Amazon is heading into the final stretch of a union push in Bessemer, Alabama, with a sizeable lead over labor organizers. With nearly half the ballots counted Thursday night, 1,100 warehouse workers had rejected the union while 463 voted in favor of it. The count will resume Friday morning in Birmingham, where agents for the National Labor Relations Board are counting each vote by hand. The Retail, Wholesale and Department Store Union, which is organizing the Amazon workers in Bessemer, said that 3,215 votes were sent in—about 55% of the nearly 6,000 workers who were eligible to vote. For Amazon, which has more than 950,000 workers in the US and has fought hard against organizing attempts, a union loss could chill similar efforts around the company, the AP reports.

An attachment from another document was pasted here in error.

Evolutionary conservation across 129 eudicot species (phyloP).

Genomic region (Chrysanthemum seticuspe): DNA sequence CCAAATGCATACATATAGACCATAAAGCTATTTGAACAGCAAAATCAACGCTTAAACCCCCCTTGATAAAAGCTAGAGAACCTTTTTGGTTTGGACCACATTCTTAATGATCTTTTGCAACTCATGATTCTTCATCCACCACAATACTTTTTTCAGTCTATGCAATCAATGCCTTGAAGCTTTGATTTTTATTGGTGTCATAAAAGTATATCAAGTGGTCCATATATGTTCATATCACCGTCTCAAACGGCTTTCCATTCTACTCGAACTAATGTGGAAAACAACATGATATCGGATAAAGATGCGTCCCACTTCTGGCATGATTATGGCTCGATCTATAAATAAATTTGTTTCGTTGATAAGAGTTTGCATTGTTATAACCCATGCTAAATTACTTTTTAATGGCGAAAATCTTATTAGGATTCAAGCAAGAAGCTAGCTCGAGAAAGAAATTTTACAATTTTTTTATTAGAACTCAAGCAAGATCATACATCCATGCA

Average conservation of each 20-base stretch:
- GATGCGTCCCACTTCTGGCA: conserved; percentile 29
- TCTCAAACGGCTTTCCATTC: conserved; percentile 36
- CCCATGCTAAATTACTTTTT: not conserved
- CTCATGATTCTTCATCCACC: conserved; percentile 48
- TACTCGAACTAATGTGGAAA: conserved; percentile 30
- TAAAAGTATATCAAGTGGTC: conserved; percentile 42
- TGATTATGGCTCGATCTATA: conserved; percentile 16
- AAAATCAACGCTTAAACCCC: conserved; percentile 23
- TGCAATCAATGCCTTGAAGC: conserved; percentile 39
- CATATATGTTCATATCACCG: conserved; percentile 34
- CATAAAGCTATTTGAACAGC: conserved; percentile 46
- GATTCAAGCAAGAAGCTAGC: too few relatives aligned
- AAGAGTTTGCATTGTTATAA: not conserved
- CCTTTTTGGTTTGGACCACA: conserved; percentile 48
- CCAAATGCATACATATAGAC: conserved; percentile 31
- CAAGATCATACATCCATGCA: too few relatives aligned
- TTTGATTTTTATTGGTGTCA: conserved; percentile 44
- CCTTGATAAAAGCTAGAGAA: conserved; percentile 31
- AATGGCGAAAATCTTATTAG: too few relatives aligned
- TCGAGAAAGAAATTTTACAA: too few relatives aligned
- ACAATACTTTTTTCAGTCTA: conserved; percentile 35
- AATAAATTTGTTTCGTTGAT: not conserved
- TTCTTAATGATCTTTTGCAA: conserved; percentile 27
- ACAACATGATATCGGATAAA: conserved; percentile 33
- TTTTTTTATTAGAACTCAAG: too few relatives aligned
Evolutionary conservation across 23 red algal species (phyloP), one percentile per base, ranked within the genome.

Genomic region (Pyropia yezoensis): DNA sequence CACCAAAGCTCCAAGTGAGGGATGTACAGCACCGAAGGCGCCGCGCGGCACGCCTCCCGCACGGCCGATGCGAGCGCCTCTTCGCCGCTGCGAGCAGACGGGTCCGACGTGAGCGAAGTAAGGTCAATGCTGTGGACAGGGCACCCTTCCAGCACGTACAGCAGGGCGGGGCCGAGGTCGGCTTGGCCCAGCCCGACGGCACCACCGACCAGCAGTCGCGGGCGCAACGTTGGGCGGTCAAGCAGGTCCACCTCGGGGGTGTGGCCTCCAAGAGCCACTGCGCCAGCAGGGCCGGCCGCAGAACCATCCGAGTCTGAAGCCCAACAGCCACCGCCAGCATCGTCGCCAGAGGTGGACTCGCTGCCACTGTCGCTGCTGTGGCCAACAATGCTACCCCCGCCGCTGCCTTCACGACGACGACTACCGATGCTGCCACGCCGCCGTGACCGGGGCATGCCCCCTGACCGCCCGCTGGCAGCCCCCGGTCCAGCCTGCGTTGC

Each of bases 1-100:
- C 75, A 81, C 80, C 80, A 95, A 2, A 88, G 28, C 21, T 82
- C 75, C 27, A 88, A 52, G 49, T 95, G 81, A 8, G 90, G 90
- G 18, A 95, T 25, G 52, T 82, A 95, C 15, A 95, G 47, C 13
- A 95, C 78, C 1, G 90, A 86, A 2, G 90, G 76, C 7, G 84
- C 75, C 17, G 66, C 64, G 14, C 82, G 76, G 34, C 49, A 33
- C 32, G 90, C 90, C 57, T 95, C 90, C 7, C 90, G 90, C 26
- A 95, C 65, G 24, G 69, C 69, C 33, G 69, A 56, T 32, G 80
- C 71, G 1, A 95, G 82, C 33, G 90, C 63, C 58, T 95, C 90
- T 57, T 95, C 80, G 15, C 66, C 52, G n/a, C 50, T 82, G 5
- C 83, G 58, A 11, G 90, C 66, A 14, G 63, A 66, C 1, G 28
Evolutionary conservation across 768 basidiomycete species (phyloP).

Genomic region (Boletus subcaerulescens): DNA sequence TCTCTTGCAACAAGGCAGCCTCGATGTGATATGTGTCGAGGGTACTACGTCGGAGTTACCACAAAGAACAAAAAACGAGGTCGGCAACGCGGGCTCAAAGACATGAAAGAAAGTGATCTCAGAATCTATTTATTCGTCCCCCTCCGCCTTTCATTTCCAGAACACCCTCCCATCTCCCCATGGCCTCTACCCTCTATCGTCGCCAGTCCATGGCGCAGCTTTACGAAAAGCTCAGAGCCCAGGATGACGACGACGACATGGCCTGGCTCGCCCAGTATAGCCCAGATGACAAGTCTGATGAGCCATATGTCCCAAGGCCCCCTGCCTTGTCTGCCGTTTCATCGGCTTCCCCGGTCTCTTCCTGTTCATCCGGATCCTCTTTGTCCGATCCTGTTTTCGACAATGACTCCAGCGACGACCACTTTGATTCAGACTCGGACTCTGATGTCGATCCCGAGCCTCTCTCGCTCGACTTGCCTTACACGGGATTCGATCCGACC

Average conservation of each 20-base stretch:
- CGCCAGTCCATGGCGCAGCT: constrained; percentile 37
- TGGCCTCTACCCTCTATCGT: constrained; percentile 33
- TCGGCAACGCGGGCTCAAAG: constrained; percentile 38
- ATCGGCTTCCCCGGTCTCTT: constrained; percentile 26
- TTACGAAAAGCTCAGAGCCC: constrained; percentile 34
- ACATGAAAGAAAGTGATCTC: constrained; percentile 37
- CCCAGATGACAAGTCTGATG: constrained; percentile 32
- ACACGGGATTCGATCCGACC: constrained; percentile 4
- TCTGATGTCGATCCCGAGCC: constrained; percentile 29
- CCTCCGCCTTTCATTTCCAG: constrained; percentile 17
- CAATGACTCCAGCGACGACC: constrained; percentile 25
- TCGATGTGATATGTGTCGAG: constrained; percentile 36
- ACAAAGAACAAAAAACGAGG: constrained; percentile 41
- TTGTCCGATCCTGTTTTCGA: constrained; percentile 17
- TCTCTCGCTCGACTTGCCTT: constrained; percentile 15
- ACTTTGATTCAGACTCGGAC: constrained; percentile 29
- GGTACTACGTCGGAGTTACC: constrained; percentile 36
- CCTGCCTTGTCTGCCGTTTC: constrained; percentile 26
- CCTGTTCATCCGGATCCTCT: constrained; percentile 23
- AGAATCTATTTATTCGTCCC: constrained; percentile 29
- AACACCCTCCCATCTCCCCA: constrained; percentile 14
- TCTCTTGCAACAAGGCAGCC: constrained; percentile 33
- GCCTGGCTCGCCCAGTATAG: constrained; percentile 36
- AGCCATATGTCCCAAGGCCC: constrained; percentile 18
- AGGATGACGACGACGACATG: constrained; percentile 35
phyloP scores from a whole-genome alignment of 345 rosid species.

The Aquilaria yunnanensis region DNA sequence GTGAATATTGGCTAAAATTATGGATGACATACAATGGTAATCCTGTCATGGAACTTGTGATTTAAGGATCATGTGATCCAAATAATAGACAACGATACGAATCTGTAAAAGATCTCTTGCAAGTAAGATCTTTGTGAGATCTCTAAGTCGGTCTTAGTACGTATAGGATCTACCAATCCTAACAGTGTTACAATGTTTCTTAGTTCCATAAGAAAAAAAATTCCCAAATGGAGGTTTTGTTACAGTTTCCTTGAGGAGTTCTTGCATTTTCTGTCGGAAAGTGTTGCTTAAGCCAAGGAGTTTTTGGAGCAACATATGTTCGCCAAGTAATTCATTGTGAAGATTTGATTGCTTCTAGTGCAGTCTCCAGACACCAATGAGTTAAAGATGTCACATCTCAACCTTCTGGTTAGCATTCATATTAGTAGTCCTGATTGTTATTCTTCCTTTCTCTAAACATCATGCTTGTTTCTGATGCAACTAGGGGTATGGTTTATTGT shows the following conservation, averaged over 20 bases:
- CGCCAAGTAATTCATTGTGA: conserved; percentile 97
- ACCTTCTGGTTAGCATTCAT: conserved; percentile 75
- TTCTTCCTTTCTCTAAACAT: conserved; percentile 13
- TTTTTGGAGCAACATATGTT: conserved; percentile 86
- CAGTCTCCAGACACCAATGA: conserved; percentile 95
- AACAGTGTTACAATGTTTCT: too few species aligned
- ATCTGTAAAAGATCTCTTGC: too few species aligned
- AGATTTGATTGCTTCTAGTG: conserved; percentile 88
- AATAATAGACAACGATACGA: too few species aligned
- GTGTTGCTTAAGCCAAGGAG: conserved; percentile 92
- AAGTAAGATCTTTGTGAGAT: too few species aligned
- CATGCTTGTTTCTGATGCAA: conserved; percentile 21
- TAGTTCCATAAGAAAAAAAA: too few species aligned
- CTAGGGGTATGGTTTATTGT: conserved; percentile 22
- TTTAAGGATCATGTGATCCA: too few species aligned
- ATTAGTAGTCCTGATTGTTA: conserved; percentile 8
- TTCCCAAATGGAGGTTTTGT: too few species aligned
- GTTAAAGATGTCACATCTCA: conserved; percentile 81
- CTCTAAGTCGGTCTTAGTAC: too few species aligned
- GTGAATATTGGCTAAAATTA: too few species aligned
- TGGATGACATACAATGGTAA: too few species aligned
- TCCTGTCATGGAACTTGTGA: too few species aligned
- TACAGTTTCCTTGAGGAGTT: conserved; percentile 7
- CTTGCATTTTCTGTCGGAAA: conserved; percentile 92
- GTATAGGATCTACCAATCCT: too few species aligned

Labor experts and union leaders believe, however, that Bessemer could still inspire other Amazon workers to try to unionize at the company’s hundreds of facilities across the country. And it could spread beyond the company, spurring action at Walmart, the nation’s largest employer, and other big retailers. Stuart Appelbaum, the president of the retail union, struck a grim tone in a statement Thursday night as the initial results rolled in, signaling that the union will put up a legal fight if the vote doesn’t go its way. "Our system is broken, Amazon took full advantage of that, and we will be calling on the labor board to hold Amazon accountable for its illegal and egregious behavior during the campaign," he said, without specifying any allegations. "But make no mistake about it; this still represents an important moment for working people and their voices will be heard."
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